It is an Engineering Requirement that Bitcoin be “Above the Law”  Paul Sztorc 2015
Resiliency, not efficiency, is the paramount goal of decentralized, non-state sanctioned currency -Jon Matonis 2015

Bitcoin is intentionally designed to be ungovernable and governance-free.  luke-jr 2016

Technology tends to move in the direction of making surveillance easier, and the ability of computers to track us doubles every eighteen months. - Phil Zimmerman 2013

The only way to make software secure, reliable, and fast is to make it small. Fight Features. - Andy Tanenbaum 2004

"Hard forks cannot be co
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March 23, 2015, 04:47:43 PM
 #22192

Gold up, Bitcoin down in the last few days, folks.
Although in the grand scheme of things it is all versus the US dollar (the king). I don't think Bitcoin and gold are correlated in any direct way.


weren't you the one with the great log chart of BTC/XAU showing a clear uptrend?
trends are not given forever.
if we lack more fundamental developments for Bitcoin, we may as well have the correction on that chart.

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March 23, 2015, 05:24:13 PM
 #22193

This is my fundamental disagreement with Gavin's proposal.  It not only makes no attempt to figure it out, it takes away the impetus to do so for 20 years, when we have had Bitcoin for only a third of that time.  This is what makes it such a jaw-droppingly misguided proposal unworthy of someone in his position.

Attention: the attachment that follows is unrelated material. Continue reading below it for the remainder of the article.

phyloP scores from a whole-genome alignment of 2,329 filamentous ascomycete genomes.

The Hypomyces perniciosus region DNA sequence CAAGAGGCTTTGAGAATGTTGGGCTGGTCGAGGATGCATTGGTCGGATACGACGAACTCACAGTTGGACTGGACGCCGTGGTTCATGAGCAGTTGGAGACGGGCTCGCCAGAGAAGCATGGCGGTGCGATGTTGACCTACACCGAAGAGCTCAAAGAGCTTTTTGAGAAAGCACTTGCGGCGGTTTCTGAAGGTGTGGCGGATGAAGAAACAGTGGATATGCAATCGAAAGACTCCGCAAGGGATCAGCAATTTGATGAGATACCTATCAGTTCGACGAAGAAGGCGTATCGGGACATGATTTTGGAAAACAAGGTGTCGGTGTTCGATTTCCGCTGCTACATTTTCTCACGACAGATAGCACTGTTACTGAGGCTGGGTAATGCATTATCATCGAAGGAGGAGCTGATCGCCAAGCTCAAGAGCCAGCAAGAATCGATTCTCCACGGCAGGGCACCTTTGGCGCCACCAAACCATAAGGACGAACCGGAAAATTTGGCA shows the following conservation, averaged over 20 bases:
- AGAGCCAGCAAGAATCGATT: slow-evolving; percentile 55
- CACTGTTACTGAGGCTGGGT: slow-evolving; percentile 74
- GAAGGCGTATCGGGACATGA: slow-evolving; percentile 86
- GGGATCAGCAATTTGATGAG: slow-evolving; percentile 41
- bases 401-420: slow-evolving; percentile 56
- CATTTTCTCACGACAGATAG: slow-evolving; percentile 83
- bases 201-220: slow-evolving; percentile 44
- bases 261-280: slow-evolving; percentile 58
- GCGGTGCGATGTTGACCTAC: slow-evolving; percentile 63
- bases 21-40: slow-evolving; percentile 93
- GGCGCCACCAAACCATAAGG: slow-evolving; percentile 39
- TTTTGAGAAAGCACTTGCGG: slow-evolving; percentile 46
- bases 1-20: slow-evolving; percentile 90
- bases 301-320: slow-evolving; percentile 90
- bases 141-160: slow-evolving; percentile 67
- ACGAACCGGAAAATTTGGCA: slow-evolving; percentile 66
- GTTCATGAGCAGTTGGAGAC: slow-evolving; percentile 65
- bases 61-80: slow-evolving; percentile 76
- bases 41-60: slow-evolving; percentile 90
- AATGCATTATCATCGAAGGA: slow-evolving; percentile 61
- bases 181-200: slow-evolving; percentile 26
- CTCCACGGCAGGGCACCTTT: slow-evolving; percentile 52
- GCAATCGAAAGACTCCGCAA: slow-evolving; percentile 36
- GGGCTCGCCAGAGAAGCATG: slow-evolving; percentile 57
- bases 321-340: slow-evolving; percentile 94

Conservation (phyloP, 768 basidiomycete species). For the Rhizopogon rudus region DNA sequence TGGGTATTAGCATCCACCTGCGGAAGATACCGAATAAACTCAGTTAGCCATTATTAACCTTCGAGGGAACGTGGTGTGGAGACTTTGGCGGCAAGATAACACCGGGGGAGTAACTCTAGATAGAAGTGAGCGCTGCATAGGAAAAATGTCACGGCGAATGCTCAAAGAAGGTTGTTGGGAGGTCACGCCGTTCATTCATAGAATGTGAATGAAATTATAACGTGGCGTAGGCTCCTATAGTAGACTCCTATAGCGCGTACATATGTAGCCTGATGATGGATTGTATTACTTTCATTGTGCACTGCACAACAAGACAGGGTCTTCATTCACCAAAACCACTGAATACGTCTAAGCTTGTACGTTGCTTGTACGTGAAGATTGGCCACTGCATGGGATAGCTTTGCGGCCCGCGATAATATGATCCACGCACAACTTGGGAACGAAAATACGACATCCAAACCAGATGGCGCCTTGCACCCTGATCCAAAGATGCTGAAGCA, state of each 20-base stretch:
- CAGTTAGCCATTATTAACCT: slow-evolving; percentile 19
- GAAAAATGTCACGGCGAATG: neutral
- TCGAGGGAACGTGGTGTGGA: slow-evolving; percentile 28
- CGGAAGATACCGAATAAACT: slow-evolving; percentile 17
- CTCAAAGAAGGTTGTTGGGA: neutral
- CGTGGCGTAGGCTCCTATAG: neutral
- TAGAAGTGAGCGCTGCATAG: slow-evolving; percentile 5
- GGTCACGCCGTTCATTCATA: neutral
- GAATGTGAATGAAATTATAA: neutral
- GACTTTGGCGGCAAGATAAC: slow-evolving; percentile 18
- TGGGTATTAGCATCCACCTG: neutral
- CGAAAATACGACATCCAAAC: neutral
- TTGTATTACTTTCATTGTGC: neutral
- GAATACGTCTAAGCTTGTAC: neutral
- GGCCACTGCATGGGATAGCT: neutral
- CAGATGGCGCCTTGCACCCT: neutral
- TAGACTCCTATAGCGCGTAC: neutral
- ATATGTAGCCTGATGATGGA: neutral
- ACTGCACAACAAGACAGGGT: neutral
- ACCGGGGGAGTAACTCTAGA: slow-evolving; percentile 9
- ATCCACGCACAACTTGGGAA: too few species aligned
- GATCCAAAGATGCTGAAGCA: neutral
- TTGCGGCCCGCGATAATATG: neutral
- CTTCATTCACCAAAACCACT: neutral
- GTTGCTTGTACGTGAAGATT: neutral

Instead we are expected to undertake new risks without even the promise of the improvements needed to resolve the issue in either a long term manner (using a measured rate based on block-size need) or a permanent manner (removal of the limit based on it no longer being necessary). 

Catching up after a week's absence.

So fully agree with this sentiment. The change locks bitcoin onto an automatic 20 year ramp to essentially zero limit. None of us know for sure how this will play out.

The only reason I can think Gavin would want to do this is maybe a fear that after the next jump in price and usage, bitcoin might start to become too large to effectively fork/change, and so it is best to make a change today that locks in future changes to remove the limit as a minimum bitcoin needs.

Gavin's view seems to be that the market will figure it out. I agree it will, but believe it will figure itself out by becoming more centralized with a majority of nodes running in cloud datacenters (I already only run my full node in AWS). So I don't worry that bitcoin will technically break, but worry that the immediate solutions the market finds will make bitcoin less decentralized and easier for centralized governments to attack through regulation. I'd prefer bitcoin stay smaller if that is what it needs to do to remain more decentralized.
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March 23, 2015, 05:39:39 PM
 #22194

Would you mind telling me exactly how, from a technical standpoint, you would even white or black list BTC?

Given that there is no such thing as a coin but just a series of inputs and outputs, what do you taint and how is that sustainably identifiable throughout the life of a "coin"?